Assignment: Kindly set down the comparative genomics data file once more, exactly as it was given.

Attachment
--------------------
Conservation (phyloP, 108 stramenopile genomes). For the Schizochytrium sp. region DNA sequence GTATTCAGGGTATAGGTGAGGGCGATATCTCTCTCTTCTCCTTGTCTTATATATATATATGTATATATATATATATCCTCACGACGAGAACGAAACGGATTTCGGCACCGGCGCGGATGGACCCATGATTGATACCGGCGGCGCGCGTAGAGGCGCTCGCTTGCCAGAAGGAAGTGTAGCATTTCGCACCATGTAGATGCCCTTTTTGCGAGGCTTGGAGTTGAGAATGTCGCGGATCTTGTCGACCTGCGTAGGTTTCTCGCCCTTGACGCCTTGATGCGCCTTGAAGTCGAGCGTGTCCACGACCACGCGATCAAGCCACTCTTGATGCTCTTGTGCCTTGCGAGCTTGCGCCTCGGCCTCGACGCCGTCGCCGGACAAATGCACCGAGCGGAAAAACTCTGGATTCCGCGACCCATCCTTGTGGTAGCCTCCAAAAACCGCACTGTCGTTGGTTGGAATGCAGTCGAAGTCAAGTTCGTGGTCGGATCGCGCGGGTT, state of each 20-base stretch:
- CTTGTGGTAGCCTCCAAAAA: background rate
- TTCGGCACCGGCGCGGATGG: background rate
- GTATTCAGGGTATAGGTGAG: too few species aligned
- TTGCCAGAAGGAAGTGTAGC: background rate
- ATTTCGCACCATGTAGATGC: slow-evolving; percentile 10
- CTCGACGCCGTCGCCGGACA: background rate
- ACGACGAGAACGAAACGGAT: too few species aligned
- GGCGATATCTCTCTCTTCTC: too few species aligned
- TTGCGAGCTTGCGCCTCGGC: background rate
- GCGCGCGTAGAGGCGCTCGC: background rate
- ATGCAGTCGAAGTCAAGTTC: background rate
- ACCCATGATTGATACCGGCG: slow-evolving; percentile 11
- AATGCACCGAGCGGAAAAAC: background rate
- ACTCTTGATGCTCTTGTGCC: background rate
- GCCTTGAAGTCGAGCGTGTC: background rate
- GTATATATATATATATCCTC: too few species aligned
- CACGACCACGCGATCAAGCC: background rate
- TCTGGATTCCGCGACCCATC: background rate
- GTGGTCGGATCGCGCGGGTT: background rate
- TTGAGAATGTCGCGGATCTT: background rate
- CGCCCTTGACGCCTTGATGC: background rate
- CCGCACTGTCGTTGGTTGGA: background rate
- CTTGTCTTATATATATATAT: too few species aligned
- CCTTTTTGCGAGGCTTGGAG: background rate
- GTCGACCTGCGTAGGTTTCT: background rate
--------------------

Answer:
Conservation (phyloP, 108 stramenopile genomes). For the Schizochytrium sp. region DNA sequence GTATTCAGGGTATAGGTGAGGGCGATATCTCTCTCTTCTCCTTGTCTTATATATATATATGTATATATATATATATCCTCACGACGAGAACGAAACGGATTTCGGCACCGGCGCGGATGGACCCATGATTGATACCGGCGGCGCGCGTAGAGGCGCTCGCTTGCCAGAAGGAAGTGTAGCATTTCGCACCATGTAGATGCCCTTTTTGCGAGGCTTGGAGTTGAGAATGTCGCGGATCTTGTCGACCTGCGTAGGTTTCTCGCCCTTGACGCCTTGATGCGCCTTGAAGTCGAGCGTGTCCACGACCACGCGATCAAGCCACTCTTGATGCTCTTGTGCCTTGCGAGCTTGCGCCTCGGCCTCGACGCCGTCGCCGGACAAATGCACCGAGCGGAAAAACTCTGGATTCCGCGACCCATCCTTGTGGTAGCCTCCAAAAACCGCACTGTCGTTGGTTGGAATGCAGTCGAAGTCAAGTTCGTGGTCGGATCGCGCGGGTT, state of each 20-base stretch:
- CTTGTGGTAGCCTCCAAAAA: background rate
- TTCGGCACCGGCGCGGATGG: background rate
- GTATTCAGGGTATAGGTGAG: too few species aligned
- TTGCCAGAAGGAAGTGTAGC: background rate
- ATTTCGCACCATGTAGATGC: slow-evolving; percentile 10
- CTCGACGCCGTCGCCGGACA: background rate
- ACGACGAGAACGAAACGGAT: too few species aligned
- GGCGATATCTCTCTCTTCTC: too few species aligned
- TTGCGAGCTTGCGCCTCGGC: background rate
- GCGCGCGTAGAGGCGCTCGC: background rate
- ATGCAGTCGAAGTCAAGTTC: background rate
- ACCCATGATTGATACCGGCG: slow-evolving; percentile 11
- AATGCACCGAGCGGAAAAAC: background rate
- ACTCTTGATGCTCTTGTGCC: background rate
- GCCTTGAAGTCGAGCGTGTC: background rate
- GTATATATATATATATCCTC: too few species aligned
- CACGACCACGCGATCAAGCC: background rate
- TCTGGATTCCGCGACCCATC: background rate
- GTGGTCGGATCGCGCGGGTT: background rate
- TTGAGAATGTCGCGGATCTT: background rate
- CGCCCTTGACGCCTTGATGC: background rate
- CCGCACTGTCGTTGGTTGGA: background rate
- CTTGTCTTATATATATATAT: too few species aligned
- CCTTTTTGCGAGGCTTGGAG: background rate
- GTCGACCTGCGTAGGTTTCT: background rate